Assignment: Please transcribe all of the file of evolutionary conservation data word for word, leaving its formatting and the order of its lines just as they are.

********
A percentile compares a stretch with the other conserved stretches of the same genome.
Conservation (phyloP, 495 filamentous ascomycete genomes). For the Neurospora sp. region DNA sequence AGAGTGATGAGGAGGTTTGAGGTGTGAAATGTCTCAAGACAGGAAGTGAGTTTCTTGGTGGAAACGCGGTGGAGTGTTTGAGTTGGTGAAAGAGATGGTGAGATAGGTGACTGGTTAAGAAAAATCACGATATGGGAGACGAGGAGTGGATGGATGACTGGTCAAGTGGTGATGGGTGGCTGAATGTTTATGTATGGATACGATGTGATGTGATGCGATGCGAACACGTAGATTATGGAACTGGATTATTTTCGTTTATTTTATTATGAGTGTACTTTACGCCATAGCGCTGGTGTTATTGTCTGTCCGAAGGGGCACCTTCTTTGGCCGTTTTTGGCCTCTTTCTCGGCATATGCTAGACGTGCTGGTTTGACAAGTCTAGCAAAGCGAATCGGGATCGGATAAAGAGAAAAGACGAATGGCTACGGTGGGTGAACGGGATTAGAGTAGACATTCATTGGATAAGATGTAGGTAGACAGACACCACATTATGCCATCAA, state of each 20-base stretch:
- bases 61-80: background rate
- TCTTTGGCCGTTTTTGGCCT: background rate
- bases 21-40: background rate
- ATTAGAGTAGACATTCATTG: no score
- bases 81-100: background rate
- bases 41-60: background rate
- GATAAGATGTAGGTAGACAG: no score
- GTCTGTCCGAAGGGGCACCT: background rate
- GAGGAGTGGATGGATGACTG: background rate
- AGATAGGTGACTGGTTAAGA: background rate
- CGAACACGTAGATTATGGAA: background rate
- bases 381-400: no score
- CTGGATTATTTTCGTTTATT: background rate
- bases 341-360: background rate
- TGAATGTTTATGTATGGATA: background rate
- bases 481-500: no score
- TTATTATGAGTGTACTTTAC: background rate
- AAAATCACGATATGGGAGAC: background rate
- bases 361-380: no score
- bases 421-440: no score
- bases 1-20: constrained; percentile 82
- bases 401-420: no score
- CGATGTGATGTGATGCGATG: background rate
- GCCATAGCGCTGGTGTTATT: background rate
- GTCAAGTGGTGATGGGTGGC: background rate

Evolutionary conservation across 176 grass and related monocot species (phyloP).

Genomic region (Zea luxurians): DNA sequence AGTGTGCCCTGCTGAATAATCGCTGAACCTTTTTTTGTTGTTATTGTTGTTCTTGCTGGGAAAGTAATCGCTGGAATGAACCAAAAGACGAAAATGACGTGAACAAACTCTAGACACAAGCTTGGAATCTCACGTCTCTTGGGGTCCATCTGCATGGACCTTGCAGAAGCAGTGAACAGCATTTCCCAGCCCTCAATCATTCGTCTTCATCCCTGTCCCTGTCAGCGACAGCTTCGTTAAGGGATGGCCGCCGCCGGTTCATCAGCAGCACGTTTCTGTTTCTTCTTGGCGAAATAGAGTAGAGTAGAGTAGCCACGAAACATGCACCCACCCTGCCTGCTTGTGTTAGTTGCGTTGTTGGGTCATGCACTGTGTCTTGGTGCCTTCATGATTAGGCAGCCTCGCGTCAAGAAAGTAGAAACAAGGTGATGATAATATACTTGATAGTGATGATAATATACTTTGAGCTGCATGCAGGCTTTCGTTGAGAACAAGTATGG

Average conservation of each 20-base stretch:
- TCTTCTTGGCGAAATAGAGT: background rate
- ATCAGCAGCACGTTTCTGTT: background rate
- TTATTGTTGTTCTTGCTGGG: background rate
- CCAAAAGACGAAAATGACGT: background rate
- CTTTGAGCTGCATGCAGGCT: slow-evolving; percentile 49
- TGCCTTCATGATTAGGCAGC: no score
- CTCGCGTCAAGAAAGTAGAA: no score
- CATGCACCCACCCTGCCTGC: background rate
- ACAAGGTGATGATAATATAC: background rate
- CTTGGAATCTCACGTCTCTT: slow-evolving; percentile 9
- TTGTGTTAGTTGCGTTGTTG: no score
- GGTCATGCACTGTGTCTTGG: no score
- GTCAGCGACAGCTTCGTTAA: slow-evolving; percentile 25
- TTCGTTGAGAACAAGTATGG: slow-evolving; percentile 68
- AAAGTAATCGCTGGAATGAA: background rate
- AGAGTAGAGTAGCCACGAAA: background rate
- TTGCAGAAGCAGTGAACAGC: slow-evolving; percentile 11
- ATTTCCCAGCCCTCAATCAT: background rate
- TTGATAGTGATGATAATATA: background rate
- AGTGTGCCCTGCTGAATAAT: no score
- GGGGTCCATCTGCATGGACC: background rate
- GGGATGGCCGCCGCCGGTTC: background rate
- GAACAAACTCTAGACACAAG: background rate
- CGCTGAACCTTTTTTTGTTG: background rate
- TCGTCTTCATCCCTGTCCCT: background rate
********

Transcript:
A percentile compares a stretch with the other conserved stretches of the same genome.
Conservation (phyloP, 495 filamentous ascomycete genomes). For the Neurospora sp. region DNA sequence AGAGTGATGAGGAGGTTTGAGGTGTGAAATGTCTCAAGACAGGAAGTGAGTTTCTTGGTGGAAACGCGGTGGAGTGTTTGAGTTGGTGAAAGAGATGGTGAGATAGGTGACTGGTTAAGAAAAATCACGATATGGGAGACGAGGAGTGGATGGATGACTGGTCAAGTGGTGATGGGTGGCTGAATGTTTATGTATGGATACGATGTGATGTGATGCGATGCGAACACGTAGATTATGGAACTGGATTATTTTCGTTTATTTTATTATGAGTGTACTTTACGCCATAGCGCTGGTGTTATTGTCTGTCCGAAGGGGCACCTTCTTTGGCCGTTTTTGGCCTCTTTCTCGGCATATGCTAGACGTGCTGGTTTGACAAGTCTAGCAAAGCGAATCGGGATCGGATAAAGAGAAAAGACGAATGGCTACGGTGGGTGAACGGGATTAGAGTAGACATTCATTGGATAAGATGTAGGTAGACAGACACCACATTATGCCATCAA, state of each 20-base stretch:
- bases 61-80: background rate
- TCTTTGGCCGTTTTTGGCCT: background rate
- bases 21-40: background rate
- ATTAGAGTAGACATTCATTG: no score
- bases 81-100: background rate
- bases 41-60: background rate
- GATAAGATGTAGGTAGACAG: no score
- GTCTGTCCGAAGGGGCACCT: background rate
- GAGGAGTGGATGGATGACTG: background rate
- AGATAGGTGACTGGTTAAGA: background rate
- CGAACACGTAGATTATGGAA: background rate
- bases 381-400: no score
- CTGGATTATTTTCGTTTATT: background rate
- bases 341-360: background rate
- TGAATGTTTATGTATGGATA: background rate
- bases 481-500: no score
- TTATTATGAGTGTACTTTAC: background rate
- AAAATCACGATATGGGAGAC: background rate
- bases 361-380: no score
- bases 421-440: no score
- bases 1-20: constrained; percentile 82
- bases 401-420: no score
- CGATGTGATGTGATGCGATG: background rate
- GCCATAGCGCTGGTGTTATT: background rate
- GTCAAGTGGTGATGGGTGGC: background rate

Evolutionary conservation across 176 grass and related monocot species (phyloP).

Genomic region (Zea luxurians): DNA sequence AGTGTGCCCTGCTGAATAATCGCTGAACCTTTTTTTGTTGTTATTGTTGTTCTTGCTGGGAAAGTAATCGCTGGAATGAACCAAAAGACGAAAATGACGTGAACAAACTCTAGACACAAGCTTGGAATCTCACGTCTCTTGGGGTCCATCTGCATGGACCTTGCAGAAGCAGTGAACAGCATTTCCCAGCCCTCAATCATTCGTCTTCATCCCTGTCCCTGTCAGCGACAGCTTCGTTAAGGGATGGCCGCCGCCGGTTCATCAGCAGCACGTTTCTGTTTCTTCTTGGCGAAATAGAGTAGAGTAGAGTAGCCACGAAACATGCACCCACCCTGCCTGCTTGTGTTAGTTGCGTTGTTGGGTCATGCACTGTGTCTTGGTGCCTTCATGATTAGGCAGCCTCGCGTCAAGAAAGTAGAAACAAGGTGATGATAATATACTTGATAGTGATGATAATATACTTTGAGCTGCATGCAGGCTTTCGTTGAGAACAAGTATGG

Average conservation of each 20-base stretch:
- TCTTCTTGGCGAAATAGAGT: background rate
- ATCAGCAGCACGTTTCTGTT: background rate
- TTATTGTTGTTCTTGCTGGG: background rate
- CCAAAAGACGAAAATGACGT: background rate
- CTTTGAGCTGCATGCAGGCT: slow-evolving; percentile 49
- TGCCTTCATGATTAGGCAGC: no score
- CTCGCGTCAAGAAAGTAGAA: no score
- CATGCACCCACCCTGCCTGC: background rate
- ACAAGGTGATGATAATATAC: background rate
- CTTGGAATCTCACGTCTCTT: slow-evolving; percentile 9
- TTGTGTTAGTTGCGTTGTTG: no score
- GGTCATGCACTGTGTCTTGG: no score
- GTCAGCGACAGCTTCGTTAA: slow-evolving; percentile 25
- TTCGTTGAGAACAAGTATGG: slow-evolving; percentile 68
- AAAGTAATCGCTGGAATGAA: background rate
- AGAGTAGAGTAGCCACGAAA: background rate
- TTGCAGAAGCAGTGAACAGC: slow-evolving; percentile 11
- ATTTCCCAGCCCTCAATCAT: background rate
- TTGATAGTGATGATAATATA: background rate
- AGTGTGCCCTGCTGAATAAT: no score
- GGGGTCCATCTGCATGGACC: background rate
- GGGATGGCCGCCGCCGGTTC: background rate
- GAACAAACTCTAGACACAAG: background rate
- CGCTGAACCTTTTTTTGTTG: background rate
- TCGTCTTCATCCCTGTCCCT: background rate